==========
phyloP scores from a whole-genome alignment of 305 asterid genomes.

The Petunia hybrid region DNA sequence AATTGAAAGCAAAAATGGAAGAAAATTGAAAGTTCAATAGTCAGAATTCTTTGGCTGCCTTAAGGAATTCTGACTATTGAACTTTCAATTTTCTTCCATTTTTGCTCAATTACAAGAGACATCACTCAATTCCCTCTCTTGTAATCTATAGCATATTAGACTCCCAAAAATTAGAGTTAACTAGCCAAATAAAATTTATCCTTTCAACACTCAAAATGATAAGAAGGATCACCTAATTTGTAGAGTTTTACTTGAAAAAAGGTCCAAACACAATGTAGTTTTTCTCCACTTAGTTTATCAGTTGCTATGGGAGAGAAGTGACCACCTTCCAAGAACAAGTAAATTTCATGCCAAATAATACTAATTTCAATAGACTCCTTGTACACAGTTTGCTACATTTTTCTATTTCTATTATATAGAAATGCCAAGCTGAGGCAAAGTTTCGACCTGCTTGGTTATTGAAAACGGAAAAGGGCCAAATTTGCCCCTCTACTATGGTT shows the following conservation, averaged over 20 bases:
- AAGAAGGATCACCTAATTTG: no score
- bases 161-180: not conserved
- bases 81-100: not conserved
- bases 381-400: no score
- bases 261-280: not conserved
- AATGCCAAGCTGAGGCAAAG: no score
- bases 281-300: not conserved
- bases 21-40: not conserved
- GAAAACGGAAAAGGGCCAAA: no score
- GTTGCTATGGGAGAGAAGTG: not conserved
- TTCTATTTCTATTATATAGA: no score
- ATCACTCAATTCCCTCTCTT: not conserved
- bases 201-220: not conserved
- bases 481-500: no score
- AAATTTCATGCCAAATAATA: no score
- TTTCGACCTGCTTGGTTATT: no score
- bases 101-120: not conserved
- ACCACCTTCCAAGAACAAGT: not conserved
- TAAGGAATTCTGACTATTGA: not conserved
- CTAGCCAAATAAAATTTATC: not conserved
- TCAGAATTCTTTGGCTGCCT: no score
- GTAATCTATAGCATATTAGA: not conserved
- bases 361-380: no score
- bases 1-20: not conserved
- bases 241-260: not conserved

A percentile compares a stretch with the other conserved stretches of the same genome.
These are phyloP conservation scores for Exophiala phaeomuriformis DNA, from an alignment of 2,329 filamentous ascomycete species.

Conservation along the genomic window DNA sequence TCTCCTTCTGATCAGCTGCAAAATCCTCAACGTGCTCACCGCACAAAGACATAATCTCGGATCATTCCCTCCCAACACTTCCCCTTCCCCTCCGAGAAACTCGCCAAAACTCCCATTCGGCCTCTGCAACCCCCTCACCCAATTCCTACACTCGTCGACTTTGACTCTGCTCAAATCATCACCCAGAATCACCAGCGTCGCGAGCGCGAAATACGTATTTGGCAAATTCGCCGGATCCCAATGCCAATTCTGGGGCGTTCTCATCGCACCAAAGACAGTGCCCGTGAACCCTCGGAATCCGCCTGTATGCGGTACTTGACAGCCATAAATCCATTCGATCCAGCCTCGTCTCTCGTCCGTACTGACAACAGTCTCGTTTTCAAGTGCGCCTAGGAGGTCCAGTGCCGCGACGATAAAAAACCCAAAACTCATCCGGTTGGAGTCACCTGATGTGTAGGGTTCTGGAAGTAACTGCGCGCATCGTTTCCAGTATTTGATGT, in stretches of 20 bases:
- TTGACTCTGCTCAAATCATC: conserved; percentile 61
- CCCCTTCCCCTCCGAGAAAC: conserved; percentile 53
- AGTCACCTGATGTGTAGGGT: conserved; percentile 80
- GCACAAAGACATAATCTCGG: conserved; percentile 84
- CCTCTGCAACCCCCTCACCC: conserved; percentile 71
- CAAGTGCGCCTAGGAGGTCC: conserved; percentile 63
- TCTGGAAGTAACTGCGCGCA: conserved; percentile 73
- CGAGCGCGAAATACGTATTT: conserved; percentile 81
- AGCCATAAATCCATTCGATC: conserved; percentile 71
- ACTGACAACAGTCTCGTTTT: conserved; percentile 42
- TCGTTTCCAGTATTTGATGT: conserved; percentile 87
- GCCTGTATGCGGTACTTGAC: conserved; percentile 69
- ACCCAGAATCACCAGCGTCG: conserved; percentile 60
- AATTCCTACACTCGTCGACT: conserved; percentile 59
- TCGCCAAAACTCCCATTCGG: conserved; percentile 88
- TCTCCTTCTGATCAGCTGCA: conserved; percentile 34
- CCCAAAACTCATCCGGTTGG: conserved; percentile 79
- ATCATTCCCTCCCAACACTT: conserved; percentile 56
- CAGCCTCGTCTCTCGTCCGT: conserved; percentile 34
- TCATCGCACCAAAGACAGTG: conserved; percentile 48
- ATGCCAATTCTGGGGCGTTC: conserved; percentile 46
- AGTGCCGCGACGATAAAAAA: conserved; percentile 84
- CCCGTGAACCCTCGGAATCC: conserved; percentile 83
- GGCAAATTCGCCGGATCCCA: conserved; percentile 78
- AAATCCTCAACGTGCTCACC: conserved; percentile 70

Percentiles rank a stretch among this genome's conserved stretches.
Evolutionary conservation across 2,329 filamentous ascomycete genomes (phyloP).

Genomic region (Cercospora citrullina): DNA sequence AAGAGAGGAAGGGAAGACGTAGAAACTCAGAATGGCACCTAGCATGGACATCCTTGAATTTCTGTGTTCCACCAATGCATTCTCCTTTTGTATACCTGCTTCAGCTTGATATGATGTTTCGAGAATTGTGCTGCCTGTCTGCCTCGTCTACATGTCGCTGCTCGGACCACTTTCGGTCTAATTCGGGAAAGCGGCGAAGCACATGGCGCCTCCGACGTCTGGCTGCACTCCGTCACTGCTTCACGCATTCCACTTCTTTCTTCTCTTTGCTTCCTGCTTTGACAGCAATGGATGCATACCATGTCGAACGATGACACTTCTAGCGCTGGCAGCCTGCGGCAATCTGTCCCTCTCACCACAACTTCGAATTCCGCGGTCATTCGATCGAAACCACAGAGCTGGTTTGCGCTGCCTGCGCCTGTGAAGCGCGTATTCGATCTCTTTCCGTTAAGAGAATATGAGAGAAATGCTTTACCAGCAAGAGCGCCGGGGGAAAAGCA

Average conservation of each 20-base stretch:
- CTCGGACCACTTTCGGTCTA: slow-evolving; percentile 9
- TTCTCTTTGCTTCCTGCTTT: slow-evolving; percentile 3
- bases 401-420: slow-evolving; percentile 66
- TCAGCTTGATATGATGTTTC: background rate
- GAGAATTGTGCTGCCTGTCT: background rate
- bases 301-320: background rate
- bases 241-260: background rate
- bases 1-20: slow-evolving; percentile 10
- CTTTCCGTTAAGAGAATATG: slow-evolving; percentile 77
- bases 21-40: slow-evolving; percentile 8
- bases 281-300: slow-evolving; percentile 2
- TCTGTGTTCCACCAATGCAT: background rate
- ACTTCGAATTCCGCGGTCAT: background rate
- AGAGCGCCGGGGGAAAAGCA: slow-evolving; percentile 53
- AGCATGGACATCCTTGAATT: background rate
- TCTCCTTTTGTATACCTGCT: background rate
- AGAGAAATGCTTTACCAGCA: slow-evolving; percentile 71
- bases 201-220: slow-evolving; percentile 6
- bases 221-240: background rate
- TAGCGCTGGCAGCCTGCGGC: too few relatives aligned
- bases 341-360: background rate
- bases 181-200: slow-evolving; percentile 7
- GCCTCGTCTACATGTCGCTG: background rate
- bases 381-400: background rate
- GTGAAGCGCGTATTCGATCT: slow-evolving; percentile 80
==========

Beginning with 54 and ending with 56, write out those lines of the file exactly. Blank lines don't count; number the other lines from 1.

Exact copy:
- GGCAAATTCGCCGGATCCCA: conserved; percentile 78
- AAATCCTCAACGTGCTCACC: conserved; percentile 70

Percentiles rank a stretch among this genome's conserved stretches.